including DXM or ketamine. Ketamine is probably a better approximation of
DXM, but very few people have done large amounts of ketamine for long
periods of time. A notable exception is John Lilly, who is a bit of a nut,
but was probably a bit of a nut before doing ketamine, and (at least the
last time I checked) he doesn’t seem to suffer from cognitive impairment.

There are a few DXM users who have suffered long-term consequences. Out of
approximately five hundred current and former DXM users I have heard from,
three have suffered lasting cognitive impairment. Additionally, there is
one published paper on cognitive impairment from chronic DXM use, although
the author suggests an underlying temporal lobe seizure disorder. DXM has
been shown to increase the frequency of complex partial seizures, and it’s
possible that it is the seizures, and not the DXM itself, which is causing
problems. Unfortunately, it has also been suggested temporal lobe
epileptics may also be more susceptible to dissociative addiction.
Hopefully much of this will be resolved in the next few years.

Until then, my official recommendation is not to use DXM at all. Since I
know this isn’t likely to happen, my own personal belief is that DXM is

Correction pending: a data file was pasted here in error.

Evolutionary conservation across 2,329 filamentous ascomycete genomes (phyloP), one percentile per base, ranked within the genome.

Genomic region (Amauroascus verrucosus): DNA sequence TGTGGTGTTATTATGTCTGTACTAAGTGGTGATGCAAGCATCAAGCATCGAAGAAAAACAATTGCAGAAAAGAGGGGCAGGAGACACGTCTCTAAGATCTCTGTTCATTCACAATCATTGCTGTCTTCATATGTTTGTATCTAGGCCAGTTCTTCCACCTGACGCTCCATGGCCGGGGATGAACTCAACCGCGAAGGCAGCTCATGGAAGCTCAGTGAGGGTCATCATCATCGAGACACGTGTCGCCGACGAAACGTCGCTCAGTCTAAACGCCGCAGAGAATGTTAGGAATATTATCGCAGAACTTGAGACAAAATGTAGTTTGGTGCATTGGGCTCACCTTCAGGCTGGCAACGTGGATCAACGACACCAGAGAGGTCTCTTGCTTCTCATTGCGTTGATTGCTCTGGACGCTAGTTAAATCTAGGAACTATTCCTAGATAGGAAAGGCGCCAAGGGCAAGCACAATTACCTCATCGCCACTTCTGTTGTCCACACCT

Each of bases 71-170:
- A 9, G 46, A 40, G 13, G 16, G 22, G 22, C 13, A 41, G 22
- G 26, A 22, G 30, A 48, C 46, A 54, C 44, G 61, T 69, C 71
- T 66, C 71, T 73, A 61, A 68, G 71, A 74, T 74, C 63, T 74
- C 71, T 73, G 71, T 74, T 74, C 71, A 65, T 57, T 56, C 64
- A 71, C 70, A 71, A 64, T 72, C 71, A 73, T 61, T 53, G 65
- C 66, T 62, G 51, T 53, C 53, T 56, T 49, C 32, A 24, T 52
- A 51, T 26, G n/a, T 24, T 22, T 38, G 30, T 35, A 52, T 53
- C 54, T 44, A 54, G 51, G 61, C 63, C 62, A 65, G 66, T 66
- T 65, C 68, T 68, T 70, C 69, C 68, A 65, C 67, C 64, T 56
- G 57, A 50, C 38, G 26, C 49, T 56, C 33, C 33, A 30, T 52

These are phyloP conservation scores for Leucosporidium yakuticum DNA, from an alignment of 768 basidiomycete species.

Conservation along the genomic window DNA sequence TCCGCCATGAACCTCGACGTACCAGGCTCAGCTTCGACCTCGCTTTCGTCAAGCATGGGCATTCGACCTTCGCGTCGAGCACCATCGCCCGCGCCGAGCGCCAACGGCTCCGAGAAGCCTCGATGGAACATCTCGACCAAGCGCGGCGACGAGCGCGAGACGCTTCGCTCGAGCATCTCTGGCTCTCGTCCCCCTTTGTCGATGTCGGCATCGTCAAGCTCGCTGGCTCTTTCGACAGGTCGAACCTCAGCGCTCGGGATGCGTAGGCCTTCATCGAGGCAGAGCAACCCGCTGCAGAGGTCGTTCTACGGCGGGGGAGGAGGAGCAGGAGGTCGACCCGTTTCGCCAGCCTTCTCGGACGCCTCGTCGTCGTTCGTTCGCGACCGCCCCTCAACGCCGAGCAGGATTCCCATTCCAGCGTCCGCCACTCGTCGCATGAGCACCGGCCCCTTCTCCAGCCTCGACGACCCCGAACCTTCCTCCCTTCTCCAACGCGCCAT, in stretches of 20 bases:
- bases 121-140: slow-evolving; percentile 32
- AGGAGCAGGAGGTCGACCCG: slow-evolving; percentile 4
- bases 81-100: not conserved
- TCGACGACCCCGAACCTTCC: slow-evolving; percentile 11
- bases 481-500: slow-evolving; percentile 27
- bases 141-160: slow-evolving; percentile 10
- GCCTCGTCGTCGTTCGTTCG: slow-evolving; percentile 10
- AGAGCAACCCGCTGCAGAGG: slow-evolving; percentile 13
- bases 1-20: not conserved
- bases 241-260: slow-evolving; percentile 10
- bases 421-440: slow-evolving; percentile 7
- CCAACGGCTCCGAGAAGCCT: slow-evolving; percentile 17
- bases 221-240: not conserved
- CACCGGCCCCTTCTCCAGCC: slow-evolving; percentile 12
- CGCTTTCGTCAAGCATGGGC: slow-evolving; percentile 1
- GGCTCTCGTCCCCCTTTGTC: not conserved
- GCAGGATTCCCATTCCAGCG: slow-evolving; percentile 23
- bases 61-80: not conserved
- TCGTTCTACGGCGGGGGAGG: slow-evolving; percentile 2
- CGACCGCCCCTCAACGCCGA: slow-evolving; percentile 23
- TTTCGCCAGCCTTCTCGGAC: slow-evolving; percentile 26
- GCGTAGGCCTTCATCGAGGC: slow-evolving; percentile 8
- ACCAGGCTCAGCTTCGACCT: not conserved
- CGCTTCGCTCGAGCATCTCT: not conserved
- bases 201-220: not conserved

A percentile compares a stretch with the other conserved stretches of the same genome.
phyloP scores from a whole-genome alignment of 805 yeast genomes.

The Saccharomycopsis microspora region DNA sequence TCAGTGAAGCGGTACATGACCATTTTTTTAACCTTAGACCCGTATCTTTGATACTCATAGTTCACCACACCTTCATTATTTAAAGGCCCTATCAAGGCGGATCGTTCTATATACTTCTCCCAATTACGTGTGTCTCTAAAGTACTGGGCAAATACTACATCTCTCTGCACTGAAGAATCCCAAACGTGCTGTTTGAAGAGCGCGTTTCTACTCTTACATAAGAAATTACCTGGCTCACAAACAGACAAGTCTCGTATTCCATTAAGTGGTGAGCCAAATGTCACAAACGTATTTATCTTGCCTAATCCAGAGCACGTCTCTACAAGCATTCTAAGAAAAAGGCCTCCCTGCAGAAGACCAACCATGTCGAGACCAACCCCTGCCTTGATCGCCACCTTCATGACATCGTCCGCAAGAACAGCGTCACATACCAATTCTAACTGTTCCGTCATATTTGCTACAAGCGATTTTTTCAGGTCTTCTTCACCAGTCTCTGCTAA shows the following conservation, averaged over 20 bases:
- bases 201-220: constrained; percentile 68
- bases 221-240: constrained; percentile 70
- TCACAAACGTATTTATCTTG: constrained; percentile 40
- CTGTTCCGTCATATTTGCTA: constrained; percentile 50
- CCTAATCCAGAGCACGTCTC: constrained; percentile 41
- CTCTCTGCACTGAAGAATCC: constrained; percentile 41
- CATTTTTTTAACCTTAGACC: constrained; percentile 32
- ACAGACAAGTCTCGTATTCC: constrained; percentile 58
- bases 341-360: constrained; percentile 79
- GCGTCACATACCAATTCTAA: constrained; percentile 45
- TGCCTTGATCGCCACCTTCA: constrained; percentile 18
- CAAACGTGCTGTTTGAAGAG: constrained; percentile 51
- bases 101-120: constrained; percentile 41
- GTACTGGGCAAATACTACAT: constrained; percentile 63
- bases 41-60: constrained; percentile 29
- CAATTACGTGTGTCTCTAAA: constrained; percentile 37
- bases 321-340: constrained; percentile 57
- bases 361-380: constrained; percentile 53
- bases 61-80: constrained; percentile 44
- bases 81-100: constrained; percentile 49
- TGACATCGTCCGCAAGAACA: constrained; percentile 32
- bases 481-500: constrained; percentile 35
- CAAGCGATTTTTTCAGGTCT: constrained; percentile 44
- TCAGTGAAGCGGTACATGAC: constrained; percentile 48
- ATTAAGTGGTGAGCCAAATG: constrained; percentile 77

probably pretty safe when used occasionally (e.g., once or twice a month)
at the lower plateaus, and rarely (e.g., once or twice a year) at the
higher plateaus. I have yet to hear from anyone who used DXM with this or
less frequency who has suffered any impairment, temporary or permanent.
Actually, to be technically correct, nobody using it once a week for less
than six months has ever seemed to have problems, but it’s always best to
keep a wide safety margin.

Another thing to keep in mind is that DXM in the upper plateaus is a
considerably different experience than the lower plateaus, and may be
better suited to spiritual or ritual use. Even at the lower plateaus, DXM
is not really well suited as a frequent recreational drug.

So what do you do then if you find yourself in that particularly human
condition of ennui (for which psychedelics are a most effective medicine)?
Well, ideally I’d suggest you hop on a plane to Amsterdam (or somewhere
else where 2CB and marijuana are legal). Unfortunately this isn’t an ideal
world, and flying across the Atlantic is outside the means of most of us
(including me). A more reasonable suggestion would be to do your part to
change the laws in this country so that psychedelics can regain their
rightful place as tools for mental, emotional, and spiritual exploration
and growth. Remember, the laws aren’t going to change unless we work to
change them.

In summary, I’m not nearly as convinced that DXM is a benevolent
psychedelic as I used to be. It is in many ways considerably more powerful
(and certainly more dangerous) than LSD or mushrooms. Like all psychedelics
it can profoundly change you; unlike others, these changes are not
necessarily under your control, especially if you are not very familiar
with yourself. DXM can be a great tool for spiritual rebirth, but it can
also turn you into a paranoid, antisocial asshole. I still believe that DXM
has a place among psychedelics, but do understand that it is not a
replacement for LSD, mushrooms, 2CB, or even ketamine. It is a unique and
uniquely powerful mind-altering drug, and one which I think most people
would do best to avoid.

William White

March 15, 1997